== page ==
Southpaw

by

"I could have been a contender," says Marlon Brando in On the Waterfront, and the raw emotion he puts into this oft-quoted line sums up the allure of boxing movies. With Rocky as their archetype, these films are about an individual triumphing against massive odds and trading that one-way ticket to Palookaville for a bloody road to redemption.

Price of Glory and Southpaw, the latest examples of the genre, add two important components to the formula. Both follow disenfranchised men who gain respect through boxing, and also explore the often thorny relationships between fathers – biological and surrogate – and sons.

The differences between the two films are played out in the ring. Price is a fictional tale set in America’s professional boxing world, packed with hard-hitting fights choreographed for maximum effect. The documentary Southpaw takes place in the amateur leagues of Ireland and Great Britain, where boxers wear protective headgear and wins are determined by the judges’ scores, not knockouts.

Arturo Ortega (Jimmy Smits) is in many ways a typical stage father. With his own boxing career cut short during a brutal, lopsided battle that left his body and spirit pummeled, he throws his relentless energy into turning his three sons into champions. Domineering, overprotective and demanding, Arturo molds them into the Fighting Ortegas, a triumvirate of power, speed and agility.

When his sons gain the attention of big-time boxing promoter Nick Everson (Ron Perlman), Arturo becomes increasingly possessive, determined to maintain sole control over their careers. Screenwriter Phil Berger (who covered boxing for the New York Times) sets up a classic morality tale which first-time director Carlos Avila exploits for all it’s worth.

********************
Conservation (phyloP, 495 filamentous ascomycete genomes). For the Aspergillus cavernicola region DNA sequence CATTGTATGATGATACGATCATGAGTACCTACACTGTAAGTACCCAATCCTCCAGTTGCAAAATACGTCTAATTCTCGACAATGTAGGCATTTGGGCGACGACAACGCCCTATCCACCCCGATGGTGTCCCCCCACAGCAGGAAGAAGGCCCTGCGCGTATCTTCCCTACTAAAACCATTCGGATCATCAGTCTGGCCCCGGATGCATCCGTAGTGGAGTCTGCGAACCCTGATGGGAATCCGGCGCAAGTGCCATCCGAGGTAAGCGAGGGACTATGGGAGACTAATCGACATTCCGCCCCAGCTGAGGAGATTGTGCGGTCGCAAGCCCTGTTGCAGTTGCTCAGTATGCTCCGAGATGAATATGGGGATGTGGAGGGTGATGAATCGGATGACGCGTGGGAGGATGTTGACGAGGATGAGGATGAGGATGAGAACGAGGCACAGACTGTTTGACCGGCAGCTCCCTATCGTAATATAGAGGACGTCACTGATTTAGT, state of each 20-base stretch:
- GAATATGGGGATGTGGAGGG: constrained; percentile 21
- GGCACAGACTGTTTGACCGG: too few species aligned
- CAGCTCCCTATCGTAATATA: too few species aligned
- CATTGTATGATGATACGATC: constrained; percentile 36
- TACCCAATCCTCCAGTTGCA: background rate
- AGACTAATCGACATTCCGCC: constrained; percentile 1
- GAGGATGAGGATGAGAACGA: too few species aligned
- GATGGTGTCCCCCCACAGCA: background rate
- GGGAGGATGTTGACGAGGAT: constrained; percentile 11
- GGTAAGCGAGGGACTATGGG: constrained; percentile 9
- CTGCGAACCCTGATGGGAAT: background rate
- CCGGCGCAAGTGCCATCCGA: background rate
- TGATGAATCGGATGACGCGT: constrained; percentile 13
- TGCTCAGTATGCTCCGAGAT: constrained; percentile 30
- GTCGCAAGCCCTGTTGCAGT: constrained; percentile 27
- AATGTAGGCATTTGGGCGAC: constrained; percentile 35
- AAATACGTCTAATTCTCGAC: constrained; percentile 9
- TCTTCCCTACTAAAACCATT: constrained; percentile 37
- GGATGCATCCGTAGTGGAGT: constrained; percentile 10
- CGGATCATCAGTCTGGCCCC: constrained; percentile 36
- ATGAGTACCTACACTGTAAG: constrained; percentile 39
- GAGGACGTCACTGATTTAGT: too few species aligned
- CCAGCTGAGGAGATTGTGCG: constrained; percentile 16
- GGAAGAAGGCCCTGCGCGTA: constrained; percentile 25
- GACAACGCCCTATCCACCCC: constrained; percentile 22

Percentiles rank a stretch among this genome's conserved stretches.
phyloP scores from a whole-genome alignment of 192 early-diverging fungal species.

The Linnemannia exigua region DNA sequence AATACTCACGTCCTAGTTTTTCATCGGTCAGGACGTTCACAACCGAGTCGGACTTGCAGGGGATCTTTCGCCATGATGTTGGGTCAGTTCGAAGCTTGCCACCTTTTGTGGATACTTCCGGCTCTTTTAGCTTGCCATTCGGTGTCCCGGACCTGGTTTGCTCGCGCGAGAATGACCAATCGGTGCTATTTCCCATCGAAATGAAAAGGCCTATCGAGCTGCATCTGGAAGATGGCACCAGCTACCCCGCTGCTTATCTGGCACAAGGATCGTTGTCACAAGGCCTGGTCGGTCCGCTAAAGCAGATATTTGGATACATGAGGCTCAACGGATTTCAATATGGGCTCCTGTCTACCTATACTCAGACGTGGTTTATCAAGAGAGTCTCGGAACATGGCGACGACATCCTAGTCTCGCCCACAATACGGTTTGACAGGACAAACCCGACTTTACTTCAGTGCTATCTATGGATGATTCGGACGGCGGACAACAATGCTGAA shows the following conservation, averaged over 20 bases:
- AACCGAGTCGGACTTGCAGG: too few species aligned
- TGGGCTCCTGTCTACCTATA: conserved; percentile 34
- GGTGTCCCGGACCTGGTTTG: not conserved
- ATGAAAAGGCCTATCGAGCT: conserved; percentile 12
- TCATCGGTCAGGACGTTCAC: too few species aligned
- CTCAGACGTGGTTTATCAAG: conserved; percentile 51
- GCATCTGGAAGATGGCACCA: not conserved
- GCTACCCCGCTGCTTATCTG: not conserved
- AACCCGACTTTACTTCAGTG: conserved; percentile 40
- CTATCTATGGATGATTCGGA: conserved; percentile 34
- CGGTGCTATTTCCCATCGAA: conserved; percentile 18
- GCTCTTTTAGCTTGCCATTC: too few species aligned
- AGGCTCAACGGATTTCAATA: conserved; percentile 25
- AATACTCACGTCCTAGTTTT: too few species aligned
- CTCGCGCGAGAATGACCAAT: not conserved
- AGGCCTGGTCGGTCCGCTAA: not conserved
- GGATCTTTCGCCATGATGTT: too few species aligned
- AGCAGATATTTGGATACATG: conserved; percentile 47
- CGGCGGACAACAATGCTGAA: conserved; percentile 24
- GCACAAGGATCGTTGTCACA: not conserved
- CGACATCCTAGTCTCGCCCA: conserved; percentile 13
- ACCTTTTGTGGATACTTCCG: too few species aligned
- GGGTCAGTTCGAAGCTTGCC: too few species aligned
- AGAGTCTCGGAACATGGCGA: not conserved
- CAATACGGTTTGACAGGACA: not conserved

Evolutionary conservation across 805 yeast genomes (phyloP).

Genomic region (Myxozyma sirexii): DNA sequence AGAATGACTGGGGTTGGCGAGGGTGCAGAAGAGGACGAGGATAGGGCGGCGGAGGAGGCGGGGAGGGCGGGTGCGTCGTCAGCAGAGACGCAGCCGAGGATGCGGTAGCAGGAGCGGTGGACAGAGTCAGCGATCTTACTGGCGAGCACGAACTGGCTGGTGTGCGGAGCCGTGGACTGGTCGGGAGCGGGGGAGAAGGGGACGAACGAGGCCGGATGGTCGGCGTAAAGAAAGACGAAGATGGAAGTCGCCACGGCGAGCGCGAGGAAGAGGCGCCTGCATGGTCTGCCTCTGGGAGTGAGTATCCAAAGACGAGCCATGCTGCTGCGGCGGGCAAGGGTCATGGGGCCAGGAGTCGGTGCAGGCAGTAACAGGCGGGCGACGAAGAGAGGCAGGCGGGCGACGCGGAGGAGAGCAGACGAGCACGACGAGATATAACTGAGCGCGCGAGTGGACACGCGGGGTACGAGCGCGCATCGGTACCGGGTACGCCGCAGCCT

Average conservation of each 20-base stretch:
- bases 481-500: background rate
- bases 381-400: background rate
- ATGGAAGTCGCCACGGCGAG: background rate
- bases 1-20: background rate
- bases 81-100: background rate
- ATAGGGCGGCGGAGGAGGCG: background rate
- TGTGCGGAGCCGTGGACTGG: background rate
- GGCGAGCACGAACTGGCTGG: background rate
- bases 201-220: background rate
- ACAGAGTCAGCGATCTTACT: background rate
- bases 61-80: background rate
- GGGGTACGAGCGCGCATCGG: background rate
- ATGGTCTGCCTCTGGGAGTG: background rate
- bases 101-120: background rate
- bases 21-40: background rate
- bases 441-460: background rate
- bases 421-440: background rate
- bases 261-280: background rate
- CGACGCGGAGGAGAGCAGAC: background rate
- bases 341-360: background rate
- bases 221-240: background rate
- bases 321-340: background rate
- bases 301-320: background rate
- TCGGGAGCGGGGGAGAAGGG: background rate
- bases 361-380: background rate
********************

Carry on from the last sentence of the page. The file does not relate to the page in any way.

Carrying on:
What gives Price its punch are the film’s family dynamics and cultural politics. The Mexican-American border fence is literally in the Ortegas’ Arizona backyard, and being Latino in an Anglo society is an ever-present undercurrent in these characters’ lives.

Living on the margins of the dominant culture is an experience Southpaw boxer Francis Barrett knows all too well. As one of the "travelers" (gypsylike clans which once traversed the countryside in caravans), Barrett grew up poor in a subculture so scorned that when he was chosen to carry the Irish flag at the 1996 Atlanta Olympics, it became a national scandal.

Director Liam McGrath has found a compelling subject in Barrett, and follows him for two years, beginning with his meteoric rise from junior amateur champion to Olympic team member at 19. A major narrative thread is Barrett’s relationship with his first trainer, Chick Gillen, who founded a Galway boxing club where no one who wanted to learn would be turned away. This included travelers like Francis, who trained in a makeshift trailer at the Hillside encampment, which has no electricity and limited running water.

As Francis outgrew his surroundings, moving to London with his new wife and competing in the British leagues, he never broke his connection to Chick, a fact that various pundits in Southpaw cite for his mixed success. One states that he needs to be a boxer first, traveler second, but the film makes clear that the two identities are irrevocably intertwined. (The film could have used more background information on travelers for non-Irish audiences to fully grasp Francis’ situation.)

This real-life tale contains as many frustrating setbacks as it does triumphs, and has fewer clear-cut victories. Francis Barrett’s life is portrayed very much as a work in progress, which make his battles all the more compelling.

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